Coming Soon To Vacant Lots in St. Louis: Chess, Farming, Sunflower Rehab

Coming Soon To Vacant Lots in St. Louis: Chess, Farming, Sunflower Rehab

A restaurant made from shipping containers was among the winners. (Courtesy Sustainable Land Lab)

The winners of St. Louis’ first-ever “Sustainable Land Lab” competition, put on by Washington University and city officials, attempted to make the most of a regrettably abundant resource: vacant lots.

Local architects took top honors in a competition that garnered some four dozen submissions. Each winner gets a two-year lease on a North St. Louis vacant lot and $5,000 in seed money to realize their ideas. Five winning projects will share four lots (two finalist teams combined their proposals into one new plan) across the city.

1. Bistro Box  / Renewing Roots Urban Farm (now called Our Farm) — Repurposed shipping containers comprise a small, unpretentious restaurant attached to an urban farm.

2. Chess Pocket Park — Just what it sounds like.  A small park meant to build community around outdoor chess tables.

3. Mighty Mississippians — A “modern agricultural model” would combine farming, recreation and environmental remediation in a permacultural park.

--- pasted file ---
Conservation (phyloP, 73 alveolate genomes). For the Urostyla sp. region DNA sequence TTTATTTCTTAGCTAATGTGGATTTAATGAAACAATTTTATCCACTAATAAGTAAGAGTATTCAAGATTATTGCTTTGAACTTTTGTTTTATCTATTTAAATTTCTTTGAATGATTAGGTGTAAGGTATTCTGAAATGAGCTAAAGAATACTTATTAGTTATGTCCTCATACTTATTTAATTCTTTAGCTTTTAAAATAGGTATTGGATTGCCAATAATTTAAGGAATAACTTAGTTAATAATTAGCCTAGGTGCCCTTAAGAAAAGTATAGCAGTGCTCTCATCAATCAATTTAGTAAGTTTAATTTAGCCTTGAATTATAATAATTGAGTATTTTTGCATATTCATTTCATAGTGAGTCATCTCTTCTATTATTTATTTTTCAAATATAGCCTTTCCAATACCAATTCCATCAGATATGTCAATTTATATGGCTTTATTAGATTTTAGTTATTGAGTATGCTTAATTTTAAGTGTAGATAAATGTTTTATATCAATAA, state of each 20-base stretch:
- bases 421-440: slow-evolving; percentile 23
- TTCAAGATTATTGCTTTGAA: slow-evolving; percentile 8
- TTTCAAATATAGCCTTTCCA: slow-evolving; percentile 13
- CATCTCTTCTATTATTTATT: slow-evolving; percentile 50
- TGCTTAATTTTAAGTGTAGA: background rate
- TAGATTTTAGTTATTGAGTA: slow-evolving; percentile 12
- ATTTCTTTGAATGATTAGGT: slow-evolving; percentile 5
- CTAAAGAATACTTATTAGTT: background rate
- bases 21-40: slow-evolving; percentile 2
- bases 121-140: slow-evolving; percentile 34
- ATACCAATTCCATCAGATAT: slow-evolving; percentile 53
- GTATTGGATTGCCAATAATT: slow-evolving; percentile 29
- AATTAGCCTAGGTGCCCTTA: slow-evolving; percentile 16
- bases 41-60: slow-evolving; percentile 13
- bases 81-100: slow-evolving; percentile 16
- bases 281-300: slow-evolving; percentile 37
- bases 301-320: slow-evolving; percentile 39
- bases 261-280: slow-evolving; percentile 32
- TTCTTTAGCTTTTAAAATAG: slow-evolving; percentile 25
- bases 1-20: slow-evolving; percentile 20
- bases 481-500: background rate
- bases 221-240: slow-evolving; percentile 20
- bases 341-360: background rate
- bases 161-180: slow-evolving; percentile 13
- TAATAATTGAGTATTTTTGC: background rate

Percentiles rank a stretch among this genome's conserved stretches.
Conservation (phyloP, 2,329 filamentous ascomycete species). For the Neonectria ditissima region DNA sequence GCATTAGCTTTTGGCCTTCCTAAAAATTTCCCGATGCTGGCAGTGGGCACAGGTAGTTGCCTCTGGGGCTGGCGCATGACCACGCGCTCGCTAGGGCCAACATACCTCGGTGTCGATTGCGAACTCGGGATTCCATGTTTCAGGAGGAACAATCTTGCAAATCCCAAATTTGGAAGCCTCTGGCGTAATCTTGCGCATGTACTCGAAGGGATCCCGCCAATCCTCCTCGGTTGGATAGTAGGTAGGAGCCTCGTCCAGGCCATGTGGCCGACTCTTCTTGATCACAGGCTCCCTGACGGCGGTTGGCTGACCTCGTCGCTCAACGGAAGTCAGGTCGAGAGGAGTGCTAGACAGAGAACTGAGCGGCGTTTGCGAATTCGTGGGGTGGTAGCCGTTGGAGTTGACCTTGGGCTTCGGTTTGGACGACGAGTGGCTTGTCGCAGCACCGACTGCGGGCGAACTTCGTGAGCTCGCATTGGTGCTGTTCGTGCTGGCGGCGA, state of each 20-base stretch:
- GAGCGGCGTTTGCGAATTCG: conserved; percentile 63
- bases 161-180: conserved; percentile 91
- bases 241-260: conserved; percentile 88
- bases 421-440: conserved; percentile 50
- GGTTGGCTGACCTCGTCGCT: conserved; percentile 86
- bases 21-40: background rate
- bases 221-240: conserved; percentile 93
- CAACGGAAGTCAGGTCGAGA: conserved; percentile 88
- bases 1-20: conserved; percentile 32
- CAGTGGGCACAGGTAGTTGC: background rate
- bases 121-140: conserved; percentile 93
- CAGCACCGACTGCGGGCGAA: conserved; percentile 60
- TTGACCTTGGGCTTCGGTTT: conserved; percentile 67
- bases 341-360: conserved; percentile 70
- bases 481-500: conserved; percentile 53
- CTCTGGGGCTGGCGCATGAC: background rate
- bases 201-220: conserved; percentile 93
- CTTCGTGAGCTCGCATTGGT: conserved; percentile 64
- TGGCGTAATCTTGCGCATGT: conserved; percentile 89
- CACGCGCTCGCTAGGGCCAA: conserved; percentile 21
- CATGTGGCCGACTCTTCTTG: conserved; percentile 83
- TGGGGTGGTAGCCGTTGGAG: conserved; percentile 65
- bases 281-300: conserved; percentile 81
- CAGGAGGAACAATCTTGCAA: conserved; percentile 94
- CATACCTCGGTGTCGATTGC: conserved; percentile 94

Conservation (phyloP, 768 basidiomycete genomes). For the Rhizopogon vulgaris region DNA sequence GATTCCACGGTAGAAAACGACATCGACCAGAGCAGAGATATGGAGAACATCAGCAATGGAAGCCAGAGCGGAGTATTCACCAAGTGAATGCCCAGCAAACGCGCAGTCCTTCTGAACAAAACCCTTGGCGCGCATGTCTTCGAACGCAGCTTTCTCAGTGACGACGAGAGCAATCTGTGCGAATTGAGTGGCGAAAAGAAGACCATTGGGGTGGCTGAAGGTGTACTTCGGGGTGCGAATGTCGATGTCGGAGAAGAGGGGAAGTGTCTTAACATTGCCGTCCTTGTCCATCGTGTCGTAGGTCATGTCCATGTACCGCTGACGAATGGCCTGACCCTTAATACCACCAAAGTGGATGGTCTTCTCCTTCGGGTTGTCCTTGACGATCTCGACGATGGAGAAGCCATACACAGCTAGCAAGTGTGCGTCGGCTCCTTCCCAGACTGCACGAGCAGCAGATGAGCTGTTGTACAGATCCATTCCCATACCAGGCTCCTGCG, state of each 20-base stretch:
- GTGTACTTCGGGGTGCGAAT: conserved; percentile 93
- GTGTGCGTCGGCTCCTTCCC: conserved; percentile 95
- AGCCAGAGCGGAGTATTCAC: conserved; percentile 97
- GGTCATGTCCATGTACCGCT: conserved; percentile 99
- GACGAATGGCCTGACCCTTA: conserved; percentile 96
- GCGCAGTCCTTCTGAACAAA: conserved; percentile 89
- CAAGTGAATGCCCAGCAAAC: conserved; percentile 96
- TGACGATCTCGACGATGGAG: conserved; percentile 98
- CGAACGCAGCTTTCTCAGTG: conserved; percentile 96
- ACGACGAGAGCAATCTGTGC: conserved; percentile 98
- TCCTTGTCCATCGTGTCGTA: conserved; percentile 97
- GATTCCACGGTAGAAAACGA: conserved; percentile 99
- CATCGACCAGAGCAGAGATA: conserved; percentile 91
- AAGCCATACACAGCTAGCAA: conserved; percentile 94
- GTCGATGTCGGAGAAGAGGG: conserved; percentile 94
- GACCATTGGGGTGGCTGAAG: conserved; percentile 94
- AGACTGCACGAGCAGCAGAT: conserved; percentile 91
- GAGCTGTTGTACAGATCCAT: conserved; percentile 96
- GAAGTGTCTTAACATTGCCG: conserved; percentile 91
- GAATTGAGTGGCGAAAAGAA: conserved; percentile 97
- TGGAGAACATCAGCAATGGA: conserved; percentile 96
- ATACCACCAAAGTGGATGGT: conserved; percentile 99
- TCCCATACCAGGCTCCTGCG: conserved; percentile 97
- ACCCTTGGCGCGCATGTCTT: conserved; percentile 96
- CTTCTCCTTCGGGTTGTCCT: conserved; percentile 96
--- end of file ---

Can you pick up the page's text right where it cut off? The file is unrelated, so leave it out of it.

4.Sunflower+ Project — A test plot for environmental remediation via sunflower and winter wheat farming. The plants will be encouraged through electroculture, an experimental farming technique that uses electricity to encourage plant growth.

St. Louis, like many cities pock-marked with vacant land, spends hundreds of thousands of dollars each year just mowing vacant parcels. The land lab competition follows other innovative design competitions, like Flint, Michigan’s Flat Lot and the Cleveland Design Competition, that encourage adaptive reuse and creative public projects throughout the Midwest.

A ground-breaking ceremony is scheduled for April 27.

Sunflower+ Project. (Courtesy Sustainable Land Lab) Mighty Mississippians. (Courtesy Sustainable Land Lab) Chess Pocket Park. (Courtesy Sustainable Land Lab) Renewing Roots Urban Farm. (Courtesy Sustainable Land Lab)